Composting toilets are legal in Idaho although you will need permission from the local board of health. In addition to this, the Idaho State Plumbing Bureau and the Idaho Division of Building Safety are the ones that regulate the installation of composting toilets, incinerating toilets, and septic systems. The composting toilet laws in Idaho say that if you have water under pressure coming into your household then you must be connected to the local sewage system and you can not use a composting toilet.
There are strict guidelines on how the composting toilet system is set up and what kind of material it should be made of, generally speaking, PVC, fiberglass, and styrene rubber are the recommended ones. Mostly because these materials are extremely easy to clean and they are fairly durable. For the size and the design of the composting toilet system, you will have to ask the local health board.
Composting toilets are legal in Washington, although they only allow composting toilet which does not need water to flush. Some people use hybrid systems with composting toilets, and for the most part, these are not allowed if they use water to transport waste from the toilet to a septic tank. In addition to using composting toilets in this state, you can also use incinerating toilets, vault toilets, and pit toilets according to the Water Conserving On-Site Wastewater Treatment Systems for Washington.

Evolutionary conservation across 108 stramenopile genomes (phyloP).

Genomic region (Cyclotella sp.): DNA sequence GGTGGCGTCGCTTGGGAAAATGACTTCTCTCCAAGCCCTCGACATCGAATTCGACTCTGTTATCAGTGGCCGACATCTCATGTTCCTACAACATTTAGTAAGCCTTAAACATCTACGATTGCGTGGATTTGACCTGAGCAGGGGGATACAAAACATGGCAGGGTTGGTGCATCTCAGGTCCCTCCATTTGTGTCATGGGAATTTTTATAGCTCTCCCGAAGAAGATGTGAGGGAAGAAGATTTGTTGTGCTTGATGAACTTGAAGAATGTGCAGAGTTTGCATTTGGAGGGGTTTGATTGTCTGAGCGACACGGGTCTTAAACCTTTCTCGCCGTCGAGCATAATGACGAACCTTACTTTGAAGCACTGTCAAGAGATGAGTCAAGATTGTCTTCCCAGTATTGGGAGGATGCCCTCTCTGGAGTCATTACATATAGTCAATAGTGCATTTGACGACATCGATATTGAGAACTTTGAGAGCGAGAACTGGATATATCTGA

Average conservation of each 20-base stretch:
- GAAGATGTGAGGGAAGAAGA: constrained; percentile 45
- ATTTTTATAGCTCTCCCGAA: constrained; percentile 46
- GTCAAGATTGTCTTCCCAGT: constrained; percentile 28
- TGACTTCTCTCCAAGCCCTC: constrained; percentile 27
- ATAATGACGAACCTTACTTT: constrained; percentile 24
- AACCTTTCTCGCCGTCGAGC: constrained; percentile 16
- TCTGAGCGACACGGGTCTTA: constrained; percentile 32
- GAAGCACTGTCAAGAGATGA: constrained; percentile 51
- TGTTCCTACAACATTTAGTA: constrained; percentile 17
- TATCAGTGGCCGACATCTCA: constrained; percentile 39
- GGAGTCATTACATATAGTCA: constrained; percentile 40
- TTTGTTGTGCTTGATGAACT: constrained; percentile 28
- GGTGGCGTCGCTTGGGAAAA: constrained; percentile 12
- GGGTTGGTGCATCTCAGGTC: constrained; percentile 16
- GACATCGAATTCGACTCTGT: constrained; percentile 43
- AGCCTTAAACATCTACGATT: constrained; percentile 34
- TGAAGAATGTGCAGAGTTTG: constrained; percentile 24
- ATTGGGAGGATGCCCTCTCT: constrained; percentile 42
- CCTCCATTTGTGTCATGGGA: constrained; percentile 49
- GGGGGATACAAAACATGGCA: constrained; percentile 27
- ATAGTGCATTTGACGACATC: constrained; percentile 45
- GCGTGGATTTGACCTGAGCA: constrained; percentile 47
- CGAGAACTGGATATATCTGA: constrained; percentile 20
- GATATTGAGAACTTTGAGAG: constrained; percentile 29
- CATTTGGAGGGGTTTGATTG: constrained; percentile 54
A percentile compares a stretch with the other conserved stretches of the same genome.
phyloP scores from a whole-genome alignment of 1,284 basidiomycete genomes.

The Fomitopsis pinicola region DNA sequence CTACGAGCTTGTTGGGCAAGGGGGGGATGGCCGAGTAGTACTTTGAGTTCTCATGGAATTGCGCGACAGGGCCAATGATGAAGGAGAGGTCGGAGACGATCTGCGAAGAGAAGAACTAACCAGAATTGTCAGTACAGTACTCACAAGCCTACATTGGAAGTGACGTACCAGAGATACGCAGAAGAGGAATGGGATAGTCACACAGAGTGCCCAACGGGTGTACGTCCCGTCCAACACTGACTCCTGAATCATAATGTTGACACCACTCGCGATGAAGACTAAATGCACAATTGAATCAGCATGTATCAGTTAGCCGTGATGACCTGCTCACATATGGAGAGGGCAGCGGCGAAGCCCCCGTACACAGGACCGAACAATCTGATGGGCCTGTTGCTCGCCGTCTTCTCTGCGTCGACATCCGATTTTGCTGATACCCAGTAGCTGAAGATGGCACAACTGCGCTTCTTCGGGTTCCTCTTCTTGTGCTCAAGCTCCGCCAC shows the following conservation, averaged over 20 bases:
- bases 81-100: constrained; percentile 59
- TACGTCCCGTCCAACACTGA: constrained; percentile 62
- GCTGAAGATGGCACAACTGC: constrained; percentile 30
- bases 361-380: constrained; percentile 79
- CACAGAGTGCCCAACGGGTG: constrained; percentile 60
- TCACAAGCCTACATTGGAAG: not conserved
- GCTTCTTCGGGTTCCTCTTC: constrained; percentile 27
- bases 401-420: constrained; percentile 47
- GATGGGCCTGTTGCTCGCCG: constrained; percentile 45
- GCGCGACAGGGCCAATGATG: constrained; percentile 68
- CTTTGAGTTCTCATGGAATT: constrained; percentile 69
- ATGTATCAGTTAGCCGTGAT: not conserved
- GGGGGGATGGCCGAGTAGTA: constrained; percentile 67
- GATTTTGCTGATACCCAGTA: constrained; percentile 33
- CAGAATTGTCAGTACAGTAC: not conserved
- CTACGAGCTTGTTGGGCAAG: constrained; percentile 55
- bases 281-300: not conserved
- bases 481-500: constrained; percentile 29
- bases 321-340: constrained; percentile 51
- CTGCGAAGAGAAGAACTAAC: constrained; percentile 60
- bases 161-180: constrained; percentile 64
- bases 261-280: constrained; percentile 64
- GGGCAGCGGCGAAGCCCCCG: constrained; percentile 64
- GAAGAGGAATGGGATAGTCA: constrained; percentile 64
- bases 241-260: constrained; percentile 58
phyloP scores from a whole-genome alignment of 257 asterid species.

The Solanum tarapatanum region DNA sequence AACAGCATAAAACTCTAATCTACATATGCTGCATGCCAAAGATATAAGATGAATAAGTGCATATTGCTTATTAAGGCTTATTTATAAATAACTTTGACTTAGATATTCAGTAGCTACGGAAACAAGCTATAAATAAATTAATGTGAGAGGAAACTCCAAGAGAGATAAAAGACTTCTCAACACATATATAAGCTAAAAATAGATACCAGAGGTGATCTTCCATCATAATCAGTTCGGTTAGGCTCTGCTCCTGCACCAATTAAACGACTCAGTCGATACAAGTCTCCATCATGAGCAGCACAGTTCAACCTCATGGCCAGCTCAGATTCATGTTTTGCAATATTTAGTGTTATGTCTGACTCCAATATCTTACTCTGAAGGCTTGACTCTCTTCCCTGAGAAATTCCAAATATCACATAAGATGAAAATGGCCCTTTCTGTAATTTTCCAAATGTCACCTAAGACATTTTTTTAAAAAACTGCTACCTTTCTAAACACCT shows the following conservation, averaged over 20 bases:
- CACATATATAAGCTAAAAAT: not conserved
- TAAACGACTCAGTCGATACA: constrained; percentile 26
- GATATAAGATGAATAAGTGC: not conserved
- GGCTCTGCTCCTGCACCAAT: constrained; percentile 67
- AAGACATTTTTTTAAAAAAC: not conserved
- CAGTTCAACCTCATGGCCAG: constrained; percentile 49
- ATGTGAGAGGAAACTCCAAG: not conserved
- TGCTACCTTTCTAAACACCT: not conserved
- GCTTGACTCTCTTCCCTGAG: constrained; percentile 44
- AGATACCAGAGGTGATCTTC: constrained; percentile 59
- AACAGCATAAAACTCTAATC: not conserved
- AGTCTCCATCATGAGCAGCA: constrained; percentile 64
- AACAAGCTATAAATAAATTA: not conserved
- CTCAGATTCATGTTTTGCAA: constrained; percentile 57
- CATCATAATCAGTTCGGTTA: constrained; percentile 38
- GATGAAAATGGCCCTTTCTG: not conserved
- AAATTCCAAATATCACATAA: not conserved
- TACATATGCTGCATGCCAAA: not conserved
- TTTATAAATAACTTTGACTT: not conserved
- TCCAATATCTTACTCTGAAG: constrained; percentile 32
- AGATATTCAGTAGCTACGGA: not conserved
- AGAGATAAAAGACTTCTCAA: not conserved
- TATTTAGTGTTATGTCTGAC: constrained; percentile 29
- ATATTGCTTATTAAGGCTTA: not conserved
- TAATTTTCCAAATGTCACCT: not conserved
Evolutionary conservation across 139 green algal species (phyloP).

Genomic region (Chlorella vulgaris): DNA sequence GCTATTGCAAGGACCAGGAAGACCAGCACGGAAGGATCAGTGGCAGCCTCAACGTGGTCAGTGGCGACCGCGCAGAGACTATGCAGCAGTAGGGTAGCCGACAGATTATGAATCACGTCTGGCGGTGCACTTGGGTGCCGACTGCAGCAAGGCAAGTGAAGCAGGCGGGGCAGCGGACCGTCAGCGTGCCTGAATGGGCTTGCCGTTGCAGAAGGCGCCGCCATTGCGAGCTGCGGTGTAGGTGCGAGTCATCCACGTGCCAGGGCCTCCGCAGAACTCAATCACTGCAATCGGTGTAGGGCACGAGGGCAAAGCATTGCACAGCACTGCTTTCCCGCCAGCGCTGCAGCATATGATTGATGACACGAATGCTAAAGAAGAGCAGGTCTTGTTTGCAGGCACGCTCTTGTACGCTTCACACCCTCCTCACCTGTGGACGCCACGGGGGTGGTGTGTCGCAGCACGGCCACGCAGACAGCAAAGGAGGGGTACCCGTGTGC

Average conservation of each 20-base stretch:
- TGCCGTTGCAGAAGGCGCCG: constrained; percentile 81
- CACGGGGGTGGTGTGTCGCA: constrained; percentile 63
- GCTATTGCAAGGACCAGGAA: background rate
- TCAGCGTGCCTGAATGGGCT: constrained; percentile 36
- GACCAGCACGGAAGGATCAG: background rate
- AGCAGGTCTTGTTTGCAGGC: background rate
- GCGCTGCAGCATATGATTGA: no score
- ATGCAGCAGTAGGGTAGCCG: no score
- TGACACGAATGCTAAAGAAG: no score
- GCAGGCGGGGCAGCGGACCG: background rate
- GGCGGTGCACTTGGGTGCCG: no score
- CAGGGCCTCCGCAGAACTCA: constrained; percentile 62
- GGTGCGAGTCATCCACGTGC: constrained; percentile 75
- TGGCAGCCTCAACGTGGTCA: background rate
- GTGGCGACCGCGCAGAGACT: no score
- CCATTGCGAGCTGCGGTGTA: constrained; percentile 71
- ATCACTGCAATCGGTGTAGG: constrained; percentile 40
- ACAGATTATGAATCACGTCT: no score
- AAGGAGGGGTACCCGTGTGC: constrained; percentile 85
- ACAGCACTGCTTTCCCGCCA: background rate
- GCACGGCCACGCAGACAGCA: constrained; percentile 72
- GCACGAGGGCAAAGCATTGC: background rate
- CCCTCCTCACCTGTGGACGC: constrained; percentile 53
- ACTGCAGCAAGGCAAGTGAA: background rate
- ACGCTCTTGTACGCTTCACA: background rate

For the most part, you will need permission from the local board of health, although they will not review “non-proprietary public domain composting toilet systems”, which basically means that DIY composting toilets will be only approved if they are up to the local composting toilet standards.
Composting toilets are legal in Texas, as long as you do not live in close proximity to the public sewage system. How far you have to be from the local sewage system in order to be able to set up a composting toilet depends on the county, generally speaking, it is somewhere between 100-300 feet. If you want to set up a composting toilet in this state then you will need permission from the local board of health.
For the most part, you will be able to use both composting and incinerating toilets. Each county has different regulations when it comes to the size and setup of composting toilets, which you can find at the On-Site Sewage Facilities (OSSF).
Composting toilets are legal in Montana although if you have running water then you will need to either be connected to a septic tank or to the local sewage system. You will need to get a permit from the local board of health and they will also let you know the specifications on what kind of composting toilet you can use, either self-sustained composting toilets or centralized composting toilets.
As long as you do not bother anybody by composting your waste you should not have any problems, although just to be on the safe side make sure to ask the local authorities. You can find more information about composting toilets in Montana at http://www.mtrules.org/gateway/RuleNo.asp?RN=17%2E36%2E319.
- Oregon is known for its progressive approach to sustainable living and has regulations that allow for the use of composting toilets. The state has specific guidelines and requirements for composting toilet systems, including sizing, maintenance, and compost management.
- Vermont has regulations that permit the use of composting toilets, recognizing their environmental benefits and suitability for off-grid living. The state has established standards for composting toilet systems, including design, installation, and maintenance requirements.
- Washington state allows the use of composting toilets under certain conditions. The state has guidelines and regulations in place to ensure safe and proper use of composting toilet systems. Compliance with these regulations, including size, ventilation, and composting management, is essential for legal use.